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Dish from the Isabella d'Este Service: EC.30-1938

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Object information

Current Location: Gallery 7 (Courtauld)


Dish from the Isabella d'Este Service


Painter: Nicola di Gabriele Sbraghe da Urbino




Maiolica dish, painted in polychrome with, in the well, the arms of Gonzaga impaling Este, and, on the rim, Peleus and Thetis.

Earthenware, tin-glazed overall; the reverse pale beige and speckled. Painted in blue, green, yellow, orange, stone, brown, manganese-purple, black, and white. Shape 56 (Poole 1995). circular with broad, almost flat rim, and deep well; the underside of the rim moulded with three bands of reeding.In the well, within narrow blue and yellow concentric circles, two putti support a shield charged with the arms of Gonzaga impaling Este: argent, a cross patty gules cantoned by four eagles displayed sable (Gonzaga modern granted 1433), an escutcheon overall, quarterly, 1, 4, gules a lion rampant argent (Bohemia), 2, 3, barry of six or and sable (Gonzaga ancient) impaling Este, quarterly, 1, 4, azure three fleurs-de-lis or a bordure indented gules, 2, 3, azure an eagle displayed argent (gules shown orange throughout). Below on a scroll is the impresa `XXVII'. The sides are decorated in bianco sopra bianco with palmettes and scrolls, and a blue line encircles the shoulder. The rim is decorated with Peleus and Thetis. Peleus stands beneath a tree, gazing at Thetis, who sleeps nude on the ground in front of him. Further to the right she is transformed into a swan-like bird as he embraces her, and then into a dragon from which he turns away in horror. Higher up on the right, a goddess appears to Peleus who kneels before an altar. In the distance there is a mountainous landscape and sky. Suspended from the tree there is a shield of testa di cavallo form charged with the impresa of gold rods in a crucible surrounded by flames in a blue ground. The edge is yellow. On the back there is a narrow yellow band round the base and a wider band on the edge.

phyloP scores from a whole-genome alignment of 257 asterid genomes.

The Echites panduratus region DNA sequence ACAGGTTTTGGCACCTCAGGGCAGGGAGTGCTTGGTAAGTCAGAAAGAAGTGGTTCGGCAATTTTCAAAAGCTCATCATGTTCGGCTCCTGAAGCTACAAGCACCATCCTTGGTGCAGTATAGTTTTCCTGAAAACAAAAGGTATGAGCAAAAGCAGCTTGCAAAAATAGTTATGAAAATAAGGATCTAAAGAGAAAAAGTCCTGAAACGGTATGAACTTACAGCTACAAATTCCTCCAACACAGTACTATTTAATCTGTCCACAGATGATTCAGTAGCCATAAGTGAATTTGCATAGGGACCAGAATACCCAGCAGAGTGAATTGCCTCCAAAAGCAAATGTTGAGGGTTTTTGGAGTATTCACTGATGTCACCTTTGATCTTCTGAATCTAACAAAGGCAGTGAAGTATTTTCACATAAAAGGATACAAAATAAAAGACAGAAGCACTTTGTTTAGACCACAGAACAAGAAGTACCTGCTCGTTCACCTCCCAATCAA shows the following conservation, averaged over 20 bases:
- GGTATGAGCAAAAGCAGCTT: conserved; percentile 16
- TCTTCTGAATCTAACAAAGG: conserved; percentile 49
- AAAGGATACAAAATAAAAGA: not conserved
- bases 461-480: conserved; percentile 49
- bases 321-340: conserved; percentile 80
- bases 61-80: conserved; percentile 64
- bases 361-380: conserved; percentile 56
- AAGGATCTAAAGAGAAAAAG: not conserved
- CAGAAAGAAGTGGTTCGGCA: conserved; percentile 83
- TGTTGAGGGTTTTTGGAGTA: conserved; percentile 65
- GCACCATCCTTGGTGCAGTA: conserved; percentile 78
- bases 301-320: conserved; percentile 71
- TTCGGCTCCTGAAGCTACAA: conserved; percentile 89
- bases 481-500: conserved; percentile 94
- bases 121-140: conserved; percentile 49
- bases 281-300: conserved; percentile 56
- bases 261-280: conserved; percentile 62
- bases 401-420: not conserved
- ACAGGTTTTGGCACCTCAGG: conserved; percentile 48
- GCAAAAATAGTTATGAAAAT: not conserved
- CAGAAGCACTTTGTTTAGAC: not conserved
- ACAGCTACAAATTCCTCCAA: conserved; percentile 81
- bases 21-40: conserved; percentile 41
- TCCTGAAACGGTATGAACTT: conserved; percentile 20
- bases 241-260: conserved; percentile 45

History note: A member of the Rothschild family, Paris; Charles Damiron, Lyon; Sotheby's, 16 June 1938, Catalogue of the very choice collection of old Italian maiolica and Hispano-Moresque ware the property of Monsieur Damiron, 8 vue Vaubecour, Lyons, p. 63, lot 63.

Legal notes

Purchased with the Glaisher fund

Measurements and weight

Height: 3.9 cm

Place(s) associated

  • Urbino ⪼ The Marches ⪼ Italy

Acquisition and important dates

Method of acquisition: Bought (1938-06-16) by Sotheby's


Circa 1524 CE - 1525 CE


The potter, Nicola di Gabriele Sbraghe, known as Nicola da Urbino, was a workshop owner in Urbino from at least 1520 until his death at the end of 1537 or in January 1538. He was also a brilliant maiolica painter, whose work has been identified by comparison with five pieces of istoriato maiolica monogrammed or signed by him. Nicola painted in an exquisitely delicate manner, and was unusually imaginative in his adaptation of printed sources and in the creation of architectural and landscape backgrounds. His output of the 1520s, which includes several armorial services, is regarded as the acme of maiolica decoration.